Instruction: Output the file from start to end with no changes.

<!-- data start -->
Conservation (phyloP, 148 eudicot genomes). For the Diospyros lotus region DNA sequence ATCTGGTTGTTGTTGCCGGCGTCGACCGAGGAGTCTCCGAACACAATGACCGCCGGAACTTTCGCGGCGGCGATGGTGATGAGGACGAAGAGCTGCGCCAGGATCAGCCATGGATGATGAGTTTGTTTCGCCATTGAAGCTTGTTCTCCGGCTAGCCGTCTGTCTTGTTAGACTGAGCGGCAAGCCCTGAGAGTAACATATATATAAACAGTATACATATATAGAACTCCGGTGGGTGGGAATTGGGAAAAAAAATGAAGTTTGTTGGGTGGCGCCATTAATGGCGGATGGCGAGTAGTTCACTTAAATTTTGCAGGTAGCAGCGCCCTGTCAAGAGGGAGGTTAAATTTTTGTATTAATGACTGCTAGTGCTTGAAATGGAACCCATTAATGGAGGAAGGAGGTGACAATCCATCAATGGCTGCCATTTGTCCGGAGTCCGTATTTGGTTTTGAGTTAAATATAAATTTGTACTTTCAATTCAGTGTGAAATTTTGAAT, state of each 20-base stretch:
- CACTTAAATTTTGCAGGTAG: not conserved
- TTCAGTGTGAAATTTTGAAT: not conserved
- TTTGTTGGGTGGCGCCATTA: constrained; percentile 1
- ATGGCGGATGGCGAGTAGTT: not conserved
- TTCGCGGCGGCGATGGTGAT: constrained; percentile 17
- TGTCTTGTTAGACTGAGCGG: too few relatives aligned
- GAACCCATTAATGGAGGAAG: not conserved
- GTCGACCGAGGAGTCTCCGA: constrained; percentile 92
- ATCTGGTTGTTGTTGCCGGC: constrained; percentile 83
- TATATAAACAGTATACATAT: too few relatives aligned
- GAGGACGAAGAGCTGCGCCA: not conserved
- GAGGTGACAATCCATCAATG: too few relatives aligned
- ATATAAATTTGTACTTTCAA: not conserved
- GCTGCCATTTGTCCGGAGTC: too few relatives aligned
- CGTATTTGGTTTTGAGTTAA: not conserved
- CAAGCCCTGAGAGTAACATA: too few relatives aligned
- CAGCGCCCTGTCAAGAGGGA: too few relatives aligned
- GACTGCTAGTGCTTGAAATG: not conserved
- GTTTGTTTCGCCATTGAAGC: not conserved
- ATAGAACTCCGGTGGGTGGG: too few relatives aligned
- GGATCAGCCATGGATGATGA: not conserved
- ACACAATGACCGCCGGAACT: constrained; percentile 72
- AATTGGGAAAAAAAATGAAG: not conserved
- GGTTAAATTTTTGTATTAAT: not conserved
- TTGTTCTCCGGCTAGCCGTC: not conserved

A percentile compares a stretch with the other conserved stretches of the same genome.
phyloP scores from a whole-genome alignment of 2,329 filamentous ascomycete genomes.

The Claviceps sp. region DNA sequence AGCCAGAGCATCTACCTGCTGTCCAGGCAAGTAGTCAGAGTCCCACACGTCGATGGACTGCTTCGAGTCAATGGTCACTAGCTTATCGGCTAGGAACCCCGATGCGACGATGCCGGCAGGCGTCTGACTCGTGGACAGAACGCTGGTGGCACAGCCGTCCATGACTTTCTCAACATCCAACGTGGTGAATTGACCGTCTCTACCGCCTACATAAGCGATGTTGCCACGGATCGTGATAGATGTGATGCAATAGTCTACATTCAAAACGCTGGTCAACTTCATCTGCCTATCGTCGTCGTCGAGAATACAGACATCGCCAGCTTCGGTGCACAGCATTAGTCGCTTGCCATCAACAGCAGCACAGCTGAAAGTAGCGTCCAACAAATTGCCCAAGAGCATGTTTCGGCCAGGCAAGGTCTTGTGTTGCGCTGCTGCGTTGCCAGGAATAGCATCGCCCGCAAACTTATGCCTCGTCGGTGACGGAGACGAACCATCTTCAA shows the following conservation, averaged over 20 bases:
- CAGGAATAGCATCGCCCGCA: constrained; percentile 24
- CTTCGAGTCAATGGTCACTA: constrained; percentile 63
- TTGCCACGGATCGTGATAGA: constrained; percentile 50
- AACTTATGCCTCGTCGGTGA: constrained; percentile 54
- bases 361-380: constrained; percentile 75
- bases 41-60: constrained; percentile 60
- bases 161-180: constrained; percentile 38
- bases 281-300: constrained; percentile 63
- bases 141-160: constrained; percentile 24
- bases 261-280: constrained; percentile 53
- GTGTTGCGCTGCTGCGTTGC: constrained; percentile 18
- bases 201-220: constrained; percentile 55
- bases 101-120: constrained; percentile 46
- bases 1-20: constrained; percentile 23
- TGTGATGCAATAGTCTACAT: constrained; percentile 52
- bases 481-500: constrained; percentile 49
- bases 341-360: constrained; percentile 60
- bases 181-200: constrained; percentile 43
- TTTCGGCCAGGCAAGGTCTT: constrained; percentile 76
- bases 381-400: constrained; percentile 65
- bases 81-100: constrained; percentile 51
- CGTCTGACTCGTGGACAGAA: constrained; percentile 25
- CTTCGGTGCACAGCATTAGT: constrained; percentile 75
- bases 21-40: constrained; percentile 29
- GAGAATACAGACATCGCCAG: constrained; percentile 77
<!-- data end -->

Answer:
Conservation (phyloP, 148 eudicot genomes). For the Diospyros lotus region DNA sequence ATCTGGTTGTTGTTGCCGGCGTCGACCGAGGAGTCTCCGAACACAATGACCGCCGGAACTTTCGCGGCGGCGATGGTGATGAGGACGAAGAGCTGCGCCAGGATCAGCCATGGATGATGAGTTTGTTTCGCCATTGAAGCTTGTTCTCCGGCTAGCCGTCTGTCTTGTTAGACTGAGCGGCAAGCCCTGAGAGTAACATATATATAAACAGTATACATATATAGAACTCCGGTGGGTGGGAATTGGGAAAAAAAATGAAGTTTGTTGGGTGGCGCCATTAATGGCGGATGGCGAGTAGTTCACTTAAATTTTGCAGGTAGCAGCGCCCTGTCAAGAGGGAGGTTAAATTTTTGTATTAATGACTGCTAGTGCTTGAAATGGAACCCATTAATGGAGGAAGGAGGTGACAATCCATCAATGGCTGCCATTTGTCCGGAGTCCGTATTTGGTTTTGAGTTAAATATAAATTTGTACTTTCAATTCAGTGTGAAATTTTGAAT, state of each 20-base stretch:
- CACTTAAATTTTGCAGGTAG: not conserved
- TTCAGTGTGAAATTTTGAAT: not conserved
- TTTGTTGGGTGGCGCCATTA: constrained; percentile 1
- ATGGCGGATGGCGAGTAGTT: not conserved
- TTCGCGGCGGCGATGGTGAT: constrained; percentile 17
- TGTCTTGTTAGACTGAGCGG: too few relatives aligned
- GAACCCATTAATGGAGGAAG: not conserved
- GTCGACCGAGGAGTCTCCGA: constrained; percentile 92
- ATCTGGTTGTTGTTGCCGGC: constrained; percentile 83
- TATATAAACAGTATACATAT: too few relatives aligned
- GAGGACGAAGAGCTGCGCCA: not conserved
- GAGGTGACAATCCATCAATG: too few relatives aligned
- ATATAAATTTGTACTTTCAA: not conserved
- GCTGCCATTTGTCCGGAGTC: too few relatives aligned
- CGTATTTGGTTTTGAGTTAA: not conserved
- CAAGCCCTGAGAGTAACATA: too few relatives aligned
- CAGCGCCCTGTCAAGAGGGA: too few relatives aligned
- GACTGCTAGTGCTTGAAATG: not conserved
- GTTTGTTTCGCCATTGAAGC: not conserved
- ATAGAACTCCGGTGGGTGGG: too few relatives aligned
- GGATCAGCCATGGATGATGA: not conserved
- ACACAATGACCGCCGGAACT: constrained; percentile 72
- AATTGGGAAAAAAAATGAAG: not conserved
- GGTTAAATTTTTGTATTAAT: not conserved
- TTGTTCTCCGGCTAGCCGTC: not conserved

A percentile compares a stretch with the other conserved stretches of the same genome.
phyloP scores from a whole-genome alignment of 2,329 filamentous ascomycete genomes.

The Claviceps sp. region DNA sequence AGCCAGAGCATCTACCTGCTGTCCAGGCAAGTAGTCAGAGTCCCACACGTCGATGGACTGCTTCGAGTCAATGGTCACTAGCTTATCGGCTAGGAACCCCGATGCGACGATGCCGGCAGGCGTCTGACTCGTGGACAGAACGCTGGTGGCACAGCCGTCCATGACTTTCTCAACATCCAACGTGGTGAATTGACCGTCTCTACCGCCTACATAAGCGATGTTGCCACGGATCGTGATAGATGTGATGCAATAGTCTACATTCAAAACGCTGGTCAACTTCATCTGCCTATCGTCGTCGTCGAGAATACAGACATCGCCAGCTTCGGTGCACAGCATTAGTCGCTTGCCATCAACAGCAGCACAGCTGAAAGTAGCGTCCAACAAATTGCCCAAGAGCATGTTTCGGCCAGGCAAGGTCTTGTGTTGCGCTGCTGCGTTGCCAGGAATAGCATCGCCCGCAAACTTATGCCTCGTCGGTGACGGAGACGAACCATCTTCAA shows the following conservation, averaged over 20 bases:
- CAGGAATAGCATCGCCCGCA: constrained; percentile 24
- CTTCGAGTCAATGGTCACTA: constrained; percentile 63
- TTGCCACGGATCGTGATAGA: constrained; percentile 50
- AACTTATGCCTCGTCGGTGA: constrained; percentile 54
- bases 361-380: constrained; percentile 75
- bases 41-60: constrained; percentile 60
- bases 161-180: constrained; percentile 38
- bases 281-300: constrained; percentile 63
- bases 141-160: constrained; percentile 24
- bases 261-280: constrained; percentile 53
- GTGTTGCGCTGCTGCGTTGC: constrained; percentile 18
- bases 201-220: constrained; percentile 55
- bases 101-120: constrained; percentile 46
- bases 1-20: constrained; percentile 23
- TGTGATGCAATAGTCTACAT: constrained; percentile 52
- bases 481-500: constrained; percentile 49
- bases 341-360: constrained; percentile 60
- bases 181-200: constrained; percentile 43
- TTTCGGCCAGGCAAGGTCTT: constrained; percentile 76
- bases 381-400: constrained; percentile 65
- bases 81-100: constrained; percentile 51
- CGTCTGACTCGTGGACAGAA: constrained; percentile 25
- CTTCGGTGCACAGCATTAGT: constrained; percentile 75
- bases 21-40: constrained; percentile 29
- GAGAATACAGACATCGCCAG: constrained; percentile 77